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. Last Updated: 07/27/2016

Closed Trials Open to Lukin

In a series of rulings concerning the Criminal Procedures Code, the Constitutional Court has ordered Russian courts to allow the human rights ombudsman to attend closed trials.

The ruling is a victory for human rights activists, who have long complained about the potential for abuse in closed court proceedings. It will allow human rights ombudsman Vladimir Lukin to sit in on the trials.

The court's decision Tuesday came in response to a request from a group of State Duma deputies who had found what they believed to be inconsistencies between the federal Criminal Procedures Code and certain federal constitutional laws.

They noted that the constitutional law creating the position of human rights commissioner gave him the right to sit in on all meetings of state authorities, including closed court hearings -- a right that is not granted by the Criminal Procedures Code.

The court ruled that when differences arise, federal constitutional laws and international treaties take precedence over the Criminal Procedures Code. However, the code overrides non-constitutional federal laws.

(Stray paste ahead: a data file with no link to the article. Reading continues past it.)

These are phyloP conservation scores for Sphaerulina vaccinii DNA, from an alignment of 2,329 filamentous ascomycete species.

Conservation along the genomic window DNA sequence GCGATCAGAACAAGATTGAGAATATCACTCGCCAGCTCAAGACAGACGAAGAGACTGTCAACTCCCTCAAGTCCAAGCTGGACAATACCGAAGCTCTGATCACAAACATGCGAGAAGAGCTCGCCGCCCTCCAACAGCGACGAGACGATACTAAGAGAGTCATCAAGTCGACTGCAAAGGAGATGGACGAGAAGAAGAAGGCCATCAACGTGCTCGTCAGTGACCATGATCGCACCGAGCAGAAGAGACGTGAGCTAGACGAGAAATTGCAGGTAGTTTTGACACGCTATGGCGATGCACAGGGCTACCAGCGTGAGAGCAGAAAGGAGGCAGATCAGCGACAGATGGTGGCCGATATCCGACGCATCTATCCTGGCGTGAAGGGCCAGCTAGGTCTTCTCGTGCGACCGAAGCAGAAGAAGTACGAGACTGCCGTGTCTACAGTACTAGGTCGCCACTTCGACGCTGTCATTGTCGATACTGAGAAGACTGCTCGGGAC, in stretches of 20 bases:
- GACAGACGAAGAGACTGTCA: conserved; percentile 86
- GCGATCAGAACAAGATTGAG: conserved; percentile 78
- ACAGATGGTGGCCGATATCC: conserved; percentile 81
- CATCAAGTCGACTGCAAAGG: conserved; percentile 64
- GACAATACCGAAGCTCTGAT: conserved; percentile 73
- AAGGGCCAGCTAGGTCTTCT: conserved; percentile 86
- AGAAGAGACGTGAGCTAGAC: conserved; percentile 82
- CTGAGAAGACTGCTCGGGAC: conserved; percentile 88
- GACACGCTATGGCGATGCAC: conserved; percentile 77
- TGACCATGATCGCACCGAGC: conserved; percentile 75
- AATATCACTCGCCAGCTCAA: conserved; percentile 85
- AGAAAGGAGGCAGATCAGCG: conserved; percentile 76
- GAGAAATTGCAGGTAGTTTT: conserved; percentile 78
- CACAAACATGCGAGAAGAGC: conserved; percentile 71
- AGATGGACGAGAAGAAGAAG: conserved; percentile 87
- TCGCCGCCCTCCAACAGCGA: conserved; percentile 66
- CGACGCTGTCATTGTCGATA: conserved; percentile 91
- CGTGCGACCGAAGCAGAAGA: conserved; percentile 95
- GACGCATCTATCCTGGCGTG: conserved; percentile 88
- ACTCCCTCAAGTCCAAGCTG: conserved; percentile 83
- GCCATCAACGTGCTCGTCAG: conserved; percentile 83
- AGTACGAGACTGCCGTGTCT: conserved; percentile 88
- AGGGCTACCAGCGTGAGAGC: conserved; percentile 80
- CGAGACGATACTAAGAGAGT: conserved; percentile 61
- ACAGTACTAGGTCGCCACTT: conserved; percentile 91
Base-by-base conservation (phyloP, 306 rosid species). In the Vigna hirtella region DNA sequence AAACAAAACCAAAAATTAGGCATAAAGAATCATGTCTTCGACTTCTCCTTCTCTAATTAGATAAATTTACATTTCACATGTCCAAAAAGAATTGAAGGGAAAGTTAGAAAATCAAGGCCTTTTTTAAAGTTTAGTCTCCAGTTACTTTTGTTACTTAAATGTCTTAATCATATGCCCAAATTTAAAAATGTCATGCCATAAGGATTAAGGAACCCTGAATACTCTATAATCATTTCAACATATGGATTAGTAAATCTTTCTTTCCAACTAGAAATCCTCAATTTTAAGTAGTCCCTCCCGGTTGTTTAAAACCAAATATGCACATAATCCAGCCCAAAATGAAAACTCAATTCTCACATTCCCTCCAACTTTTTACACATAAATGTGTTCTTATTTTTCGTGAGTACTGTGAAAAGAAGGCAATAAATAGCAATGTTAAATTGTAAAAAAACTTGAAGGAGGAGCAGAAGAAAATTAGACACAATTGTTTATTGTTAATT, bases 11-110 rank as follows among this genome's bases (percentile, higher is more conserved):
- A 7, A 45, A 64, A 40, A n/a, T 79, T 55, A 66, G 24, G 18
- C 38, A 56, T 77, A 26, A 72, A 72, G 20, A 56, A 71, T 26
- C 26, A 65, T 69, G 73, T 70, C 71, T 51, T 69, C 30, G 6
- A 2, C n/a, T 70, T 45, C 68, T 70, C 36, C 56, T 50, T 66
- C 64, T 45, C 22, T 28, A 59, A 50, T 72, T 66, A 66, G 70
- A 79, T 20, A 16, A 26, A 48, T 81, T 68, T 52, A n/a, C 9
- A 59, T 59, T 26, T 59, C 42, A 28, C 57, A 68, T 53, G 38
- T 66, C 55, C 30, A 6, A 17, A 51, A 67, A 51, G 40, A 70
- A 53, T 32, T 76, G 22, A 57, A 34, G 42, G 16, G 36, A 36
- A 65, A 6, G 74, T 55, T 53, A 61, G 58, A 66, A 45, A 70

The court also clarified other areas of legal ambiguity. The Criminal Procedures Code does not require prosecutors and investigators to gather any proof that could point to the innocence of the person accused, which the court said was in violation of citizens' constitutional rights. The ruling will require investigators to collect evidence not only for prosecution, but also for defense.

The court also ruled as unconstitutional a Criminal Procedures Code provision that allowed prosecutors to turn down requests by defense lawyers to seek the testimony of witnesses who could establish the suspect's alibi during initial pre-trial investigation of the case.

The court furthermore moved to resolve contradictions within the Criminal Procedures Code itself.

One clause of the code allows law enforcement agencies to place State Duma deputies or members of the Federation Council under house arrest, while another guarantees their immunity.

The court ruled to allow house arrest only if the respective house of parliament gave its consent.